relationships

"To my parents who are voting ‘no’, this is the conversation I really wish we could have."

I’m sorry if this letter puts you on the spot. That isn’t my intention. There are about three million thoughts swirling around in my mind, one of which being that this is a conversation we’re never going to have. At least, not one that’ll progress past a few stern looks and mumbled words.

I’m going to begin by letting you know how grateful I am for you. You sacrificed your lives and your homes to give me and my siblings a better chance for life here in Australia. I never took that for granted.

Growing up, it was never really clear to me how you felt about my sexuality. There was always a sense of ambiguity. It was never a matter of you sitting me down and ‘giving me the talk’. Would that have changed things? If we hadn’t brushed it aside, would we be at this point?

When my siblings would lightly joke about how flamboyant I was, you would giggle with them. You watched me sing and flounce around on stage with bright eyes and applause. When my older sisters dressed me up in skirts, you took photos and smiled. Whenever I got my hair cut, Mum, you would wait and gossip with the man who did your nails – every shrill joke he made, you would match with an even shriller laugh.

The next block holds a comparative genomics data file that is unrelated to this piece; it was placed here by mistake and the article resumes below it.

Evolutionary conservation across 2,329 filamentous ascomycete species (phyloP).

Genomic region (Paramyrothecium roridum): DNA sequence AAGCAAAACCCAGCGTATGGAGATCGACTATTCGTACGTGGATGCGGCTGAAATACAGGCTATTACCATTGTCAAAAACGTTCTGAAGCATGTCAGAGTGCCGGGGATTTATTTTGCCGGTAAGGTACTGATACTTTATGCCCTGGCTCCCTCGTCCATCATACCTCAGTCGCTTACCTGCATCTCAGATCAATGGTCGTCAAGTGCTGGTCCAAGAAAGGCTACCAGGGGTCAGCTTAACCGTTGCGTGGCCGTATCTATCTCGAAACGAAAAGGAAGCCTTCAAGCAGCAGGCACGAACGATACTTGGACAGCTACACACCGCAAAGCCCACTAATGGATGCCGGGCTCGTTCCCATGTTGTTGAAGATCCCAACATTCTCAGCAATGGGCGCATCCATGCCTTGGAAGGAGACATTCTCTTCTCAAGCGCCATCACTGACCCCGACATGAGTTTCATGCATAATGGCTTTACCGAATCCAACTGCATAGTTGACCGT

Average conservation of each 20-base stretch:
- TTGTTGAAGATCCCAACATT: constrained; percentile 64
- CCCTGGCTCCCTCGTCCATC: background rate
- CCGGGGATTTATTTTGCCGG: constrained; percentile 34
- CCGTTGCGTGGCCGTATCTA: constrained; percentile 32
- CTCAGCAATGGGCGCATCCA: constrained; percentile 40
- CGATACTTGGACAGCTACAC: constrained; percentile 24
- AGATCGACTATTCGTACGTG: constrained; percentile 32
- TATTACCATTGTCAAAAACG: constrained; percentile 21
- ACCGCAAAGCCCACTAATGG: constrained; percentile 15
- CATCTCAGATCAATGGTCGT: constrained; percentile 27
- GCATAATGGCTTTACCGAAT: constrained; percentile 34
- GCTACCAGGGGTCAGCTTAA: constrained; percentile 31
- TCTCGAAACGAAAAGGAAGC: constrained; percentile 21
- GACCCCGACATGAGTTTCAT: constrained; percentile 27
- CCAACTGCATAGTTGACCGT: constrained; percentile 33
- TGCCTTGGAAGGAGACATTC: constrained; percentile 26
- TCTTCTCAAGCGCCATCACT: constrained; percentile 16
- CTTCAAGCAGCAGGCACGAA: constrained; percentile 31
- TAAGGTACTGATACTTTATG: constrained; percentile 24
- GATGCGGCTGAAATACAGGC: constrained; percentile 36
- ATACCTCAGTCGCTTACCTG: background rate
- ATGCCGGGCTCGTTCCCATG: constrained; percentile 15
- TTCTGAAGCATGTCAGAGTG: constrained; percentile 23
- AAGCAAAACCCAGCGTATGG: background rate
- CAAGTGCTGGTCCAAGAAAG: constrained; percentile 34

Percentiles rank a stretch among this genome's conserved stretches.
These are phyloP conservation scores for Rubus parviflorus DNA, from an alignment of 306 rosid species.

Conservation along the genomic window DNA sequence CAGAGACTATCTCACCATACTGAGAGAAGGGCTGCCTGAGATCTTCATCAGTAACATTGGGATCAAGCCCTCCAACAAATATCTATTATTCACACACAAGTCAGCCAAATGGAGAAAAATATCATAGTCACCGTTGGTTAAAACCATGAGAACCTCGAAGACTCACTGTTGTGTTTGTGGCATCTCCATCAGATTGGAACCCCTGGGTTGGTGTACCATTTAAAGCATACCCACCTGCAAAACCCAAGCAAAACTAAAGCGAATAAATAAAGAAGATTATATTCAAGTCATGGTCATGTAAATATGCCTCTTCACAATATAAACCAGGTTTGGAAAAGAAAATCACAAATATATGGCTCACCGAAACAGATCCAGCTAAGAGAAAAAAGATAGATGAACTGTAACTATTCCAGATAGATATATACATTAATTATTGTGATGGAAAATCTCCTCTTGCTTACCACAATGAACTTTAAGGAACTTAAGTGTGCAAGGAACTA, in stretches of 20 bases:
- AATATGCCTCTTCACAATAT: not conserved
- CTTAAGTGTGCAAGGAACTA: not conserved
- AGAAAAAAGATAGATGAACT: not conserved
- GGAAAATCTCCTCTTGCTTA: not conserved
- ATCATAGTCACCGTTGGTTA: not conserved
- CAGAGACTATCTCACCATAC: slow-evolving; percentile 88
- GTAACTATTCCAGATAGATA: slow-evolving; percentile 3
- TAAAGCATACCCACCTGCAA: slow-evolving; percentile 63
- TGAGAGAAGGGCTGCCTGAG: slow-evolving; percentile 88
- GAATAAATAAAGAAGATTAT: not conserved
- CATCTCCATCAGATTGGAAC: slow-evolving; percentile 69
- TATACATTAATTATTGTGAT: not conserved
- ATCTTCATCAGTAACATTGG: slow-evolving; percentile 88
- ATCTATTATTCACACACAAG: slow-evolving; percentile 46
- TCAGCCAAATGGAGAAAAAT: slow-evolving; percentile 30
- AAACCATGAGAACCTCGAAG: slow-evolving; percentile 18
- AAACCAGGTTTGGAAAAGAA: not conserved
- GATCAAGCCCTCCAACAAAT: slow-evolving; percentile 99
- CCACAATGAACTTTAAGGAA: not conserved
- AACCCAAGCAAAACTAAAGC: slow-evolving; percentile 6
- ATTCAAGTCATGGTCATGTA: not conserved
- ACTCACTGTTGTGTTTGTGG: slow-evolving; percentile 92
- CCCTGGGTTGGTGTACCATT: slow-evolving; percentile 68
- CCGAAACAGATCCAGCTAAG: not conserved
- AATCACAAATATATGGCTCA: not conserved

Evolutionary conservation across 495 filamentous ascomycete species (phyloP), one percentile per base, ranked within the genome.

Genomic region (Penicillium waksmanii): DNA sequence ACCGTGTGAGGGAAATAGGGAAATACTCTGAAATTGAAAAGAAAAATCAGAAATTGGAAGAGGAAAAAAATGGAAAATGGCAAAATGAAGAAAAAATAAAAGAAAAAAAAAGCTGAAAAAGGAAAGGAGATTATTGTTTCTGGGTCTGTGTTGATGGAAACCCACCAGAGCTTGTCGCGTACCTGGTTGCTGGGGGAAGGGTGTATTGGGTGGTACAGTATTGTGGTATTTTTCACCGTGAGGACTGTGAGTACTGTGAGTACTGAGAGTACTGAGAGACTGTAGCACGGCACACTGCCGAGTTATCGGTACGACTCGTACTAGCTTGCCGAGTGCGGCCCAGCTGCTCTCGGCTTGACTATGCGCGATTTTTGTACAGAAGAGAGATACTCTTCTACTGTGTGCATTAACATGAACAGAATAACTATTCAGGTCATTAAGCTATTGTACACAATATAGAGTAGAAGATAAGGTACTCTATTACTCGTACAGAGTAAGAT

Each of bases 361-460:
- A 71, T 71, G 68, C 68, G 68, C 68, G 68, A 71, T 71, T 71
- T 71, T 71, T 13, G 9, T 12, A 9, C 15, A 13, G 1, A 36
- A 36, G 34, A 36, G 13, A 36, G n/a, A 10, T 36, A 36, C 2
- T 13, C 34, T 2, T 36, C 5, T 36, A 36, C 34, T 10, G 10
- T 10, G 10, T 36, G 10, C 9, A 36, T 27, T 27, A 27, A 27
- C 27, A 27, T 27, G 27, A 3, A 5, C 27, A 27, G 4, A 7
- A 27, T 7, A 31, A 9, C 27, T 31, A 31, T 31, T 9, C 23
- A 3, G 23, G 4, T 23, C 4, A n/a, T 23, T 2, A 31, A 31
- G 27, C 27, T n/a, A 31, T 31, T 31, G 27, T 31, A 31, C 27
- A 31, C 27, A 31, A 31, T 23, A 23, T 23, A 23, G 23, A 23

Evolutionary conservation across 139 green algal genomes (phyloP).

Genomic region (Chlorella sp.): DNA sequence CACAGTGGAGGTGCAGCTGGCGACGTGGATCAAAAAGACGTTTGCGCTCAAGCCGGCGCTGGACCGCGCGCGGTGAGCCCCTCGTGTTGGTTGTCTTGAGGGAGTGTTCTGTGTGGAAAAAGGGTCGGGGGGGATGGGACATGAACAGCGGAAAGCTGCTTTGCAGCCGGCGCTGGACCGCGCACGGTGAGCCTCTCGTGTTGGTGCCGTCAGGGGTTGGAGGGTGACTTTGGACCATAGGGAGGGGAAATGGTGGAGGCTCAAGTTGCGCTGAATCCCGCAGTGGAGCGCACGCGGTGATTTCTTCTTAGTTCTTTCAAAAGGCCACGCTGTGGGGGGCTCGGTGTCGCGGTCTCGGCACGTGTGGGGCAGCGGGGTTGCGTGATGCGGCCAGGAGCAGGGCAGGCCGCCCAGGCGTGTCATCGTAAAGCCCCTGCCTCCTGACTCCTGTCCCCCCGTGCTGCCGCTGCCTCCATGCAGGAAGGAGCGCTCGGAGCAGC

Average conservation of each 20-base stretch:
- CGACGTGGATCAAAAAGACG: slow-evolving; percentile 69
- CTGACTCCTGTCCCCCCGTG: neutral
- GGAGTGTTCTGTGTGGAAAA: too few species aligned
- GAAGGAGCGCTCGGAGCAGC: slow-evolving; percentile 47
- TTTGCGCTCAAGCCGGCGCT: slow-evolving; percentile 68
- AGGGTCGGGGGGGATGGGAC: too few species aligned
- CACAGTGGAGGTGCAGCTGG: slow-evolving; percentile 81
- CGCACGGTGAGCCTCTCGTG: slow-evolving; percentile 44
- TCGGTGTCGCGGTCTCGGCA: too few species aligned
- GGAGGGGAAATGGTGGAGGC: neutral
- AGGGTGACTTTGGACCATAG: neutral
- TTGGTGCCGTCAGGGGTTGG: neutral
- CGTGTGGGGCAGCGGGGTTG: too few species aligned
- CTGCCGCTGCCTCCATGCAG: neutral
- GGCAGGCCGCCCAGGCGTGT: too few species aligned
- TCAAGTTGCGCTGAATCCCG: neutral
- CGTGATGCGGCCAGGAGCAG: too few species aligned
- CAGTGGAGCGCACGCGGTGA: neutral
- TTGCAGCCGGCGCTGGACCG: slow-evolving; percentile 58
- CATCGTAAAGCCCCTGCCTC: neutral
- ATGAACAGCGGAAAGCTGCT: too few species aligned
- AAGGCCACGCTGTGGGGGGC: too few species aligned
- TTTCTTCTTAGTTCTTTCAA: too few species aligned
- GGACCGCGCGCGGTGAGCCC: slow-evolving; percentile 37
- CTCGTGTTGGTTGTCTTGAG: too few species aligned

But whenever a gay couple came on screen during a movie or show, you’d go quiet. You sat idly during church meetings whenever sin and sexuality were discussed. When I asked you if you were ticking ‘yes’ on the letter you received in the mail, I was met with a self-righteous shake of your heads and an evasive ‘no’.

Were you silently hoping this was something I’d grow out of? Were you praying I wasn’t serious when I officially came out to you earlier this year? Was I no longer the son you could parade to your friends for having good grades?

"You were present at every monumental moment of my life, but it hurts knowing you won’t be supportive of a potential one in the future." (Image: Supplied)
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I’d been waiting my whole life for an answer and now I have it. I see now that I, a person standing right in front of you, comes second to the traditionalist society that was nurtured in you years ago.

As two smart and educated people, you raised me in a home built on the power of knowledge and the importance of passion. I am able to respect your decision because you have let me live mine. You showed me how empowering education was, and how important it is to have an opinion, so when it came to the point when I knew who I was, I learned on my own that it was nothing to be ashamed of.

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You were both raised in a time and place where information and social commentary was vastly different. We were educated and empowered with different messages. So if I feel so strongly for this issue, then I can see why what you were taught still matters to you.

Above everything however, I am so thankful. You raised me with love. You didn’t treat who I was like it was a disease that could be cured. You didn’t shut me down or trivialise my interests. You were present at every monumental moment of my life, but it hurts knowing you won’t be supportive of a potential one in the future.

There will come a time when I find a love like you two have – whether it be romantically or for a child of my own. I hope that when it does happen, you are able to love them too.

I will always love you, Ma and Pa. You are not bad people, but I wish you had chosen me. I wish you had chosen love.